Bike Maintenance Made Easy!

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Bike Maintenance Made Easy!

The great thing about Beach Cruisers in terms of maintenance is how simple the bikes tend to be. Unless you’re getting a more advanced model, like Newport Cruiser’s 3-speed Platinum, Beach Cruisers are a breeze to maintain and repair, especially for the very casual user. And let’s face it, most of us buy Beach Cruisers for their ease of use and the easy-going SoCal lifestyle they represent.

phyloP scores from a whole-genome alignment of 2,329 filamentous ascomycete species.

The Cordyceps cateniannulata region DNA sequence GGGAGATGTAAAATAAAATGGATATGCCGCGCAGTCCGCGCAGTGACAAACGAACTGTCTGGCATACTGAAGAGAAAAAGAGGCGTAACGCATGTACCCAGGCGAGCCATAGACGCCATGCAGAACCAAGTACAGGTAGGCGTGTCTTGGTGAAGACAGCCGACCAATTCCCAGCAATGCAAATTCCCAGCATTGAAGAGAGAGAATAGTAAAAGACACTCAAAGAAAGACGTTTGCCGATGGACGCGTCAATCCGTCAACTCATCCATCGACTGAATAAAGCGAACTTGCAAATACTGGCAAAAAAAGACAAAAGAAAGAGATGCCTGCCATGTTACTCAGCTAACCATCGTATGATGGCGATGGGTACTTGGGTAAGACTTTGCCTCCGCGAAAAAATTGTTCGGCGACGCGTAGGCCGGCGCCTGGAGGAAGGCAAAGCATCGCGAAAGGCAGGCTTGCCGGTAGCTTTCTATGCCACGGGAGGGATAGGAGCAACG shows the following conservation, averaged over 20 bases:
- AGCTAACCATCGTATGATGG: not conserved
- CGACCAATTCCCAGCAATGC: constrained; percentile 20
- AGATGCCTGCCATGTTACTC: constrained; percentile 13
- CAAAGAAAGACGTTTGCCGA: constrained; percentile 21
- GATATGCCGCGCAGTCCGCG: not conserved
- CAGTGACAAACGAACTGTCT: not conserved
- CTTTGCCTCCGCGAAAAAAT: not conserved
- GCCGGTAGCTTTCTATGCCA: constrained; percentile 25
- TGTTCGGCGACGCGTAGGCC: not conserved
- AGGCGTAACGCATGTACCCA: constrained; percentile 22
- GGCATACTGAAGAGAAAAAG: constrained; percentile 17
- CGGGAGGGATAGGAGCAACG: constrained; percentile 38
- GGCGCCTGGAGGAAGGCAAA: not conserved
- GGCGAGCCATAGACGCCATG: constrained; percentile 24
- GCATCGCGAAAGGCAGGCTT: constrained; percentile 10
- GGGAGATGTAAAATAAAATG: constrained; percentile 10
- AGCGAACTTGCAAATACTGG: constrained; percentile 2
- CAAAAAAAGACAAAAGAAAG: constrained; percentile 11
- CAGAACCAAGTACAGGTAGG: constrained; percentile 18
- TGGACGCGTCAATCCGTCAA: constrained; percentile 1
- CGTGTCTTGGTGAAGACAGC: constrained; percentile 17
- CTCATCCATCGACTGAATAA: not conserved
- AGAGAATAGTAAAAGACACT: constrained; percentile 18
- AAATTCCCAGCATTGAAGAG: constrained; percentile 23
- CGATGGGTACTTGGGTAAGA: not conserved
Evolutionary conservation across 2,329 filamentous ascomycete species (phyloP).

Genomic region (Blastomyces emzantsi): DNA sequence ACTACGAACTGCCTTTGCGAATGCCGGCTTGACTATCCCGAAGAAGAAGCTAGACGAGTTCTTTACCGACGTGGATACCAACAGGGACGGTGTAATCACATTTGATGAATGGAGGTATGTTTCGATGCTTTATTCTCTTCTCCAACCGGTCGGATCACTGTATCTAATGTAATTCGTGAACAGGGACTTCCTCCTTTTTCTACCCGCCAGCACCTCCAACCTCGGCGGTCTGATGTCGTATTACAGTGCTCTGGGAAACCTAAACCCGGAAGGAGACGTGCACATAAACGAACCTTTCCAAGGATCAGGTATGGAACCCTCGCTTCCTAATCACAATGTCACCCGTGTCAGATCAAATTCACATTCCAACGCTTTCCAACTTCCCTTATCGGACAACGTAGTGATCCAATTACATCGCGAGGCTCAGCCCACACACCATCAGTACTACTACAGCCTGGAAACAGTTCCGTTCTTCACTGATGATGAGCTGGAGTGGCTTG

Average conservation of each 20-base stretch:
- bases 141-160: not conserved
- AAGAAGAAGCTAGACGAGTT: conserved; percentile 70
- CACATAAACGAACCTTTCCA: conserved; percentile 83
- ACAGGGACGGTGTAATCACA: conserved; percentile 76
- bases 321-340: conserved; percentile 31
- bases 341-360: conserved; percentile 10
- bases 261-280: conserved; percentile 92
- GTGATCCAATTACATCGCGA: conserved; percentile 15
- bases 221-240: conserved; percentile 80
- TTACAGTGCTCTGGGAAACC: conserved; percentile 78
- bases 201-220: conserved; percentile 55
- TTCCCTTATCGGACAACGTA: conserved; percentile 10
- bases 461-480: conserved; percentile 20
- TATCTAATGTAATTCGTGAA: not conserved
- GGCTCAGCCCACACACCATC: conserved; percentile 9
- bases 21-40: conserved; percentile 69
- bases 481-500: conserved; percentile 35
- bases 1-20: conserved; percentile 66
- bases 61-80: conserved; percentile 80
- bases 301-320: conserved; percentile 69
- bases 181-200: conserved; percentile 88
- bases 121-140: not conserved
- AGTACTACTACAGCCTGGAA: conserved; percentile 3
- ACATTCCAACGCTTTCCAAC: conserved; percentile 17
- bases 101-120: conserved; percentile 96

Beach Cruisers are a great balance between Commuter bikes and Mountain Bikes, with their heavy, sturdy frames and wide tires. But if you mostly keep to bike paths along the beach line, the worst most have to deal with is sand getting in your chain and gear assembly, which can easily be cleaned with simple tools you probably already have around your house. In general, you don’t even need to remove the chain in order to give the gear assembly and chain a good cleaning. But if you have the time and a multi-tool or proper screwdriver sitting around (which I always recommend), you might want to remove the chain guard to make your life easier. Besides, there might be some dirt-clumps up in the guard that you’ll miss in cleaning, which could get back into the chain the next bump you encounter. One time I had a rock stuck in a dirt clump up in my guard, and it fell into my chain, threw me off the bike, and almost ruined my chain. Not a fun time, especially since I was still miles away from home when it happened.